VP Pence Greets U.S. and South Korea Troops for Easter Sunday

Chung Sung-Jun/Getty

Vice President Mike Pence is spending Easter Sunday with both U.S. and Republic of Korea military troops as the first stop on a 10-day tour that marks his first official travel to the Asia-Pacific region as Vice President of the United States.

Pence took off on Air Force Two on Saturday with a stopover in Alaska and family and staff in tow.

The first stop is Seoul, Republic of Korea on April 16. Arriving on Easter Sunday, Pence spent the day with troops U.S. and Republic of Korea troops and their families.

Pence and the second lady arrived in the afternoon at Seoul National Cemetery where the Vice President walked down a path lined with guards. He stopped at one point to acknowledge the troops, then continued on to a memorial tower. Accompanied by the superintendent of the cemetery, the head of the memorial division, Mrs. Pence and their two daughters, a guide walked them through steps of a ritual in English.

The Vice President laid a wreath at the memorial wall.

After the wreath laying ceremony, the Pence family attended an Easter Sunday service at a Yongsan military base church. The service began with the traditional Resurrection Sunday call from the pastor of “Christ is arisen,” to which the congregation responded, “He has arisen indeed.” In attendance were a couple hundred people and large choir.

After the service, The Vice President and Mrs. Pence moved to a room upstairs in the church where military troops were gathered and a meal, pink decor, flowers and U.S. and South Korean flags were displayed.

Gen. Vincent Brooks, commander of United States Forces Korea, introduced the Vice President.

Pence brought greetings and a message from commander-in-chief President Donald Trump, ”I spoke to the president earlier today and I spoke to him on the way over, and he asked me to be here, and he told me in no uncertain terms to make sure I told all of you ‘we’re proud of you and we’re grateful for your service.”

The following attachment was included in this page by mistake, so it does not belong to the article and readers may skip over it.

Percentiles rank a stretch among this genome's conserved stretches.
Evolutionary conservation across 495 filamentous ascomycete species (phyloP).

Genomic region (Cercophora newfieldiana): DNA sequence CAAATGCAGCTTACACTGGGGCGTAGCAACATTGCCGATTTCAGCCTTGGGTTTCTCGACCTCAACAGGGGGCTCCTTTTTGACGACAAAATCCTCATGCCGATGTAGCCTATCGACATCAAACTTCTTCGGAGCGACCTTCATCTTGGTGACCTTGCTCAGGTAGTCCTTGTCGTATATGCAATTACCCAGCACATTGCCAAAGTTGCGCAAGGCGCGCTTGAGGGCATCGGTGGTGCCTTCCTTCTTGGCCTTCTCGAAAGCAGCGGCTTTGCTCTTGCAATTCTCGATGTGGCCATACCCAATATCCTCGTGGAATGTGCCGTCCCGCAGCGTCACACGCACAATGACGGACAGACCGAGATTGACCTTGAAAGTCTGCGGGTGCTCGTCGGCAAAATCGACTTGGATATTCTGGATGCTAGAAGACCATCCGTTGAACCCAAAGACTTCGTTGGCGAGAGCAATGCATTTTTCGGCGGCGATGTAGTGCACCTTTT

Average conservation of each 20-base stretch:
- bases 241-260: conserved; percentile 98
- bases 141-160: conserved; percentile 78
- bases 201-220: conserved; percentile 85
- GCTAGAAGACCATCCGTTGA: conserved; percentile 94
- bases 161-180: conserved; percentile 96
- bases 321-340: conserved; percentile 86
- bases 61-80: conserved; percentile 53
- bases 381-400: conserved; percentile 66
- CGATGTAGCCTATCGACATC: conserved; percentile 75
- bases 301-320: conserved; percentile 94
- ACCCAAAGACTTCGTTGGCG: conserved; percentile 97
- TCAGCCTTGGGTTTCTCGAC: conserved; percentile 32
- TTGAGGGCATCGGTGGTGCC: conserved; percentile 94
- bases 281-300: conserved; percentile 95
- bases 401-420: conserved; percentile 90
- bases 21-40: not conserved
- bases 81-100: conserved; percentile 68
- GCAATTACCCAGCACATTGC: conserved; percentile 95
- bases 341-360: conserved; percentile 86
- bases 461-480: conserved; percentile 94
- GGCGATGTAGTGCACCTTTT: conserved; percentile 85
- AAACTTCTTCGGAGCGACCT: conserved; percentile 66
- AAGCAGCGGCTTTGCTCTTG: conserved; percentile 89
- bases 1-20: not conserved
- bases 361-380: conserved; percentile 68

“The attention that this part of the world has got from people back home is probably no surprise,” he continued. “This morning’s provocation from the north is just the latest reminder of the risks each one of you face each and every day in the defense of the freedom of the people of South Korea and the defense of America in this part of the world.”

“Your willingness to step forward, to serve, to stand firm without fear, inspires,” he went on.

The Vice President made mention of his father who served in the Korean War and won the bronze star in 1953.

He remarked to the room:

“I stand before you today very moved this Eastern Sunday, because one of those soldiers more than sixty years ago was my dad. As we landed today on the peninsula I looked out at those rolling hills and I thought about second lieutenant Edward J Pence who was with the 45th infantry division of the United States Army that served here in combat.”

He went on to say:

“On this day I think of my dad. He’s been gone 29 years now and is still enshrined in the hearts of everyone in our family. And I think of what dad would be thinking about and I believe he is thinking about, as he looks down to see his third son return to that place he left so many years ago, and to see that the sacrifices that were made, the commitment that endures here as a result of a free and prosperous South Korea.”

Before leaving South Korea, the Vice President will participate in a bilateral meeting with Acting Republic of Korea Hwang Kyo-ahn. He will also meet with National Assembly Speaker Chung Sye-kyun and hold a listening session with local business leaders.

From South Korea Pence goes on to Japan, Indonesia, Australia and Hawaii.

The entire 10-day trip will span 53 in-air hours and 21,750 miles.

Follow Michelle Moons on Twitter @MichelleDiana 


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